May 26, 2015 • Life for Leaders
Out of the ground the LORD God made to grow every tree that is pleasant to the sight and good for food, the tree of life also in the midst of the garden, and the tree of the knowledge of good and evil.”
I’ve been reading the Bible for fifty years. I’ve read and studied Genesis 2 at least thirty times: in my personal devotions, while preparing for preaching, and in my grad school Hebrew class. I have pored over every word of this chapter time and again.
Today, I saw something new in this text. I’d never seen it before. Once again, I’ve experienced the fathomless depth of Scripture. I’m eager to share with you what I’ve learned. I will do so beginning in today’s devotion.
Genesis 2:9 reveals the striking priority of beauty. This verse says that God “made to grow every tree that is pleasant to the sight and good for food.” Notice the order. Every tree is, first of all, “pleasant to the sight” and then “good for food.” Now, if you had asked me before today why God created trees, I would have mentioned their second quality. They provide food for creatures, including human beings. I would not have mentioned what comes first in verse 9. God created trees to be “pleasant to the sight” and then “good for food.”
When I speak of the “priority” of beauty, I’m referring to this ordering of the biblical narrative. I’m not claiming that beauty is somehow more important than food. No matter how attractive the natural world might be, if it were not a source of food, we’d all die in aesthetic delight. The “good for food” attribute of nature is necessary to animal life, including human life. This makes the order of Genesis 2:9 all the more striking. The text puts first that which we might ignore or undervalue, much as I did in my half-century of reading this verse.
In fairness to myself, I was not raised in a culture or Christian tradition that spoke much of beauty. My family did, in fact, delight in the loveliness of the natural world. But I was not raised to recognize that this beauty and my ability to perceive it were essential to God’s intentions for creation in general and me in particular. Nobody ever pointed out that, in the structure of Genesis 2:9, enjoyment of beauty comes before nutrition. (By the way, the phrase “good for food” could well imply the tastiness of fruit.)
I’m grateful that the Christian community of which I am a part has much more appreciation of beauty than it once did. Even we Protestants have begun to realize the inherent value of aesthetic experience and how this reflects God’s intentions for human life. (See, for example, the work of my colleagues at Fuller’s Brehm Center.) God made us with the capacity to admire beauty, both the beauty of the natural world and, by implication, the beauty God has equipped us to make as creatures who bear his image. Today, I’m going to pay more attention to the beauty around me, thanking the Lord especially for trees.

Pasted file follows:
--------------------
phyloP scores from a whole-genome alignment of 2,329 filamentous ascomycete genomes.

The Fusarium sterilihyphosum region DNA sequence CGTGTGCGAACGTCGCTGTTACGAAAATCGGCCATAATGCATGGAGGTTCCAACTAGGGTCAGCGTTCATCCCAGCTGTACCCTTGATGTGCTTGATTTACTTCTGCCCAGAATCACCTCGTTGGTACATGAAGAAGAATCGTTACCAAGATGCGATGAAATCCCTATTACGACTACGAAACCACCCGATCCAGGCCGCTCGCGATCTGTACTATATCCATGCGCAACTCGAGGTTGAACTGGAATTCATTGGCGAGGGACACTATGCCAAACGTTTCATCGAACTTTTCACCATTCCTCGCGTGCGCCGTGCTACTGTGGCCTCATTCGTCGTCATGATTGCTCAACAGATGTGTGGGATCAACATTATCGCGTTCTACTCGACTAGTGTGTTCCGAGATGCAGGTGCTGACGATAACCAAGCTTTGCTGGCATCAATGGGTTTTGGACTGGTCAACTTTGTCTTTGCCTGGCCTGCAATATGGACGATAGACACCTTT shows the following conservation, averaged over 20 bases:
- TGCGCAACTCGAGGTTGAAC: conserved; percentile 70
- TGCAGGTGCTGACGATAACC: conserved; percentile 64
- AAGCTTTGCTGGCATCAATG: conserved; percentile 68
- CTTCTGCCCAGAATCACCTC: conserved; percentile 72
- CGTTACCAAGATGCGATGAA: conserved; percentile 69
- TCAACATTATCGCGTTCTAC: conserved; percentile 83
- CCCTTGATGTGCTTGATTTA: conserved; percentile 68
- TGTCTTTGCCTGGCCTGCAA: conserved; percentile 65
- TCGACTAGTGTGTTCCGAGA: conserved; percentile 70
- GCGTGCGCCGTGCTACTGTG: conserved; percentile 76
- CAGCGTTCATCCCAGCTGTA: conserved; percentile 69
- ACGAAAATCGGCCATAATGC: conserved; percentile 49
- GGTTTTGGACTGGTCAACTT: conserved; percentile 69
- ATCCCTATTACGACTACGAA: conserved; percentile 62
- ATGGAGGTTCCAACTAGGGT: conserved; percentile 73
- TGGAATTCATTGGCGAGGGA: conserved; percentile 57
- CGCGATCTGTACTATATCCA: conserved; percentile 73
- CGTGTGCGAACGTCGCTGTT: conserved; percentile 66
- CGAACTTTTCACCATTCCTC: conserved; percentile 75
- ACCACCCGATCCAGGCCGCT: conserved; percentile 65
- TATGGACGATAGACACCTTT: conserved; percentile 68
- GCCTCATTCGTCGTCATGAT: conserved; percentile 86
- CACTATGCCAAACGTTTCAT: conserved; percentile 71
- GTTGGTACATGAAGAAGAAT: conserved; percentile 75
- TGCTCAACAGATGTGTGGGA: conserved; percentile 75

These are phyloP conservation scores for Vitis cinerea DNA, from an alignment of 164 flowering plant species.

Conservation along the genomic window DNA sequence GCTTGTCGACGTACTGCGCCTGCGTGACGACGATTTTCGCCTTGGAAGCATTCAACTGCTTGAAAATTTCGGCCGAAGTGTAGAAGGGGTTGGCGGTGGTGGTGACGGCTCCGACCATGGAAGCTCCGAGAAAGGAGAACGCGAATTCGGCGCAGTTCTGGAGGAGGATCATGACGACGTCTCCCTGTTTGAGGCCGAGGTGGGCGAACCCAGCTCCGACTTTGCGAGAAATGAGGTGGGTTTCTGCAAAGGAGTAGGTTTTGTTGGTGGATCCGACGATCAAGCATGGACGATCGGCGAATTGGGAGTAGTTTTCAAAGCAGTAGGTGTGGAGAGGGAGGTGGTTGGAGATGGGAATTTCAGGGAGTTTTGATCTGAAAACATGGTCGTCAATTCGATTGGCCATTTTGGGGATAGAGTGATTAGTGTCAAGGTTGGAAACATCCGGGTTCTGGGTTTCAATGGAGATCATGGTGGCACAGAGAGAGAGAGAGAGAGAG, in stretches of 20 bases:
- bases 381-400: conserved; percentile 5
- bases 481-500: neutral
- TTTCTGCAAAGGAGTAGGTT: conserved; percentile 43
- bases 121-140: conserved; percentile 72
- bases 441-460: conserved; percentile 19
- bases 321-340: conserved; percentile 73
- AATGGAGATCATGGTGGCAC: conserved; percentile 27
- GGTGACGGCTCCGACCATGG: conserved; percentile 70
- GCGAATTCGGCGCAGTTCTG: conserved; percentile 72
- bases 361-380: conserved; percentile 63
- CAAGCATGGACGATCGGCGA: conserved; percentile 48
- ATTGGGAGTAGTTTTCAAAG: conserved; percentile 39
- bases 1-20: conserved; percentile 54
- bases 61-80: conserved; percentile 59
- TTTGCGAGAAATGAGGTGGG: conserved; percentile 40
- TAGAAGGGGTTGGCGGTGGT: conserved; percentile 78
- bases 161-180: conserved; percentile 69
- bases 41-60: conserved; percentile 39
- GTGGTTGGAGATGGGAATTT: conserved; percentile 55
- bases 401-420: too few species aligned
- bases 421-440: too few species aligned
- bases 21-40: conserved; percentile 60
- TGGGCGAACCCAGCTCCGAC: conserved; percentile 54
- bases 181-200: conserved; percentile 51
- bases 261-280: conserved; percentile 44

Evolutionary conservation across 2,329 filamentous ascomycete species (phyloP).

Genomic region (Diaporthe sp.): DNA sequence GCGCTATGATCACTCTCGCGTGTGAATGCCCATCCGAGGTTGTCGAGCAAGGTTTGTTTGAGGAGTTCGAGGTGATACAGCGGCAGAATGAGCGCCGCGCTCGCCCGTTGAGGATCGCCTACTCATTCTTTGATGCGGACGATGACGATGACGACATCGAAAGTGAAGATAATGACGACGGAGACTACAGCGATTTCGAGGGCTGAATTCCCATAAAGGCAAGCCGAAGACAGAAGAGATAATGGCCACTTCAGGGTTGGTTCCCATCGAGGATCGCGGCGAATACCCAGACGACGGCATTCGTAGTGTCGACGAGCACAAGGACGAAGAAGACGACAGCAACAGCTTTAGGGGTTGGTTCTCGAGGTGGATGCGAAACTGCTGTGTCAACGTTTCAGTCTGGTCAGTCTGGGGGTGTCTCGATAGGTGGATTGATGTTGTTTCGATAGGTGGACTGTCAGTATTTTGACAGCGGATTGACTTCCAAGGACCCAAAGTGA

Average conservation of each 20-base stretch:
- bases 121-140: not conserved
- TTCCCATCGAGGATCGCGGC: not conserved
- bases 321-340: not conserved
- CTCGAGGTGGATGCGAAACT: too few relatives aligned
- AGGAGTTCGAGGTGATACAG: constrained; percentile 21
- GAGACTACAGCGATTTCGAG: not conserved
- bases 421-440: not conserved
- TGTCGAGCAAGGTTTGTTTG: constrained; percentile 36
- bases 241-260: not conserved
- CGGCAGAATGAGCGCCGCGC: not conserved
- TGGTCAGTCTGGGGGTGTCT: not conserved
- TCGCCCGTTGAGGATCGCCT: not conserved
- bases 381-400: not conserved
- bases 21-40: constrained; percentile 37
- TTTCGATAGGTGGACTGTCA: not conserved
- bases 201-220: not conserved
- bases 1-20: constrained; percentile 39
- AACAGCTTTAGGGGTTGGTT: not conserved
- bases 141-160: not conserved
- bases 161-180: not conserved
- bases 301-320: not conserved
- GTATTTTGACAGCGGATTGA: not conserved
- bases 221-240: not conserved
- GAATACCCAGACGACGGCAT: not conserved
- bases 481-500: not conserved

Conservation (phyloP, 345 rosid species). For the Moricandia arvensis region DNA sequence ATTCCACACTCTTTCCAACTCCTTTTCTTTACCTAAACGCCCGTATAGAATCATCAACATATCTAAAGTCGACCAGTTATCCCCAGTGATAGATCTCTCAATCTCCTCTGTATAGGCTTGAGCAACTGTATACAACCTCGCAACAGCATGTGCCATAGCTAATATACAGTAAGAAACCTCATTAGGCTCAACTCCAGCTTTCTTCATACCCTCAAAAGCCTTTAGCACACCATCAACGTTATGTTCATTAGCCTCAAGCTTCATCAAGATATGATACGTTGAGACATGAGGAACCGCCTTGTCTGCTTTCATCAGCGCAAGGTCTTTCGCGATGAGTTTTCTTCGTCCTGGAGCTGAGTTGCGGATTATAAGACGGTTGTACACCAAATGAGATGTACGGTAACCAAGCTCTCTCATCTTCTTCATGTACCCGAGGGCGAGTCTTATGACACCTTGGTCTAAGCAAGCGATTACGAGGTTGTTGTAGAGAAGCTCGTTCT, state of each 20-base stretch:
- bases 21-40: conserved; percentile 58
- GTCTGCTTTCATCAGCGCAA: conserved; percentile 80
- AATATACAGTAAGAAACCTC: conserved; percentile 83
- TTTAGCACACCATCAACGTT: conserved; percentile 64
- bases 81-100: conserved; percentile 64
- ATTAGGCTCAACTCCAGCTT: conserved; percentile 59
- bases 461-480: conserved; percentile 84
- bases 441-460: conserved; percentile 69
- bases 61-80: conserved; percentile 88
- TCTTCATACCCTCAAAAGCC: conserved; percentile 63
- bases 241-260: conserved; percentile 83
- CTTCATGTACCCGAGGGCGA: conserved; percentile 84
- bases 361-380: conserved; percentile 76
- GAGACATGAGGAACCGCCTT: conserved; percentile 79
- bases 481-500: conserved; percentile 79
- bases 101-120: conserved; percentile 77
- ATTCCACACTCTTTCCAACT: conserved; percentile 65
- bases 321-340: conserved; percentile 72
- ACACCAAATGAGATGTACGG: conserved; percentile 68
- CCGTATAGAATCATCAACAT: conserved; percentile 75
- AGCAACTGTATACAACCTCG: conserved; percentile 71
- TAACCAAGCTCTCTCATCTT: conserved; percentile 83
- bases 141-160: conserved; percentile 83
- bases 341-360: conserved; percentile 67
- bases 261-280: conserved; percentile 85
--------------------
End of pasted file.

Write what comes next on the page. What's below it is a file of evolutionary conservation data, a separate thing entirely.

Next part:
QUESTIONS TO CONSIDER:
Before today’s devotion, had you ever noticed the priority of beauty in Genesis 2:9? Seeing it now, what difference do you think it makes?
Why is beauty important, so important as to be mentioned as the first reason God created trees?
Gracious God, first of all, we want to thank you for the wisdom of Scripture, for the chance to discover truths that are new to us even after years of study. Thank you for your Spirit, who opens our eyes to see the richness of your revelation.
Thank you for making trees “pleasant to the sight” as well as “good for food.” Thank you for the ordering of these attributes in the text, for the way this reminds us that beauty is not incidental to your intentions for creation.
Help us, Lord, to see and delight in the beauty of this world, both the natural world and the world as shaped by artistic hands. May we lift our eyes from our endeavors long enough to see and say “Thank you.” Amen.
Dr. Mark D. Roberts is a Senior Strategist for Fuller’s Max De Pree Center for Leadership, where he focuses on the spiritual development and thriving of leaders. He is the principal writer of the daily devotional, Life for Leaders, and the founder of the De Pree Center’s Flourishing in the Third Third of Life Initiative. Previously, Mark was the Executive Director of the De Pree Center, the lead pastor of a church in Southern California, and the Senior Director of Laity Lodge in Texas. He has written eight books, dozens of articles, and over 2,500 devotions that help people discover the difference God makes in their daily life and leadership. With a Ph.D. in New Testament from Harvard, Mark teaches at Fuller Seminary, most recently in his D.Min. cohort on “Faith, Work, Economics, and Vocation.” Mark is married to Linda, a marriage and family counselor, spiritual director, and executive coach. Their two grown children are educators on the high school and college level.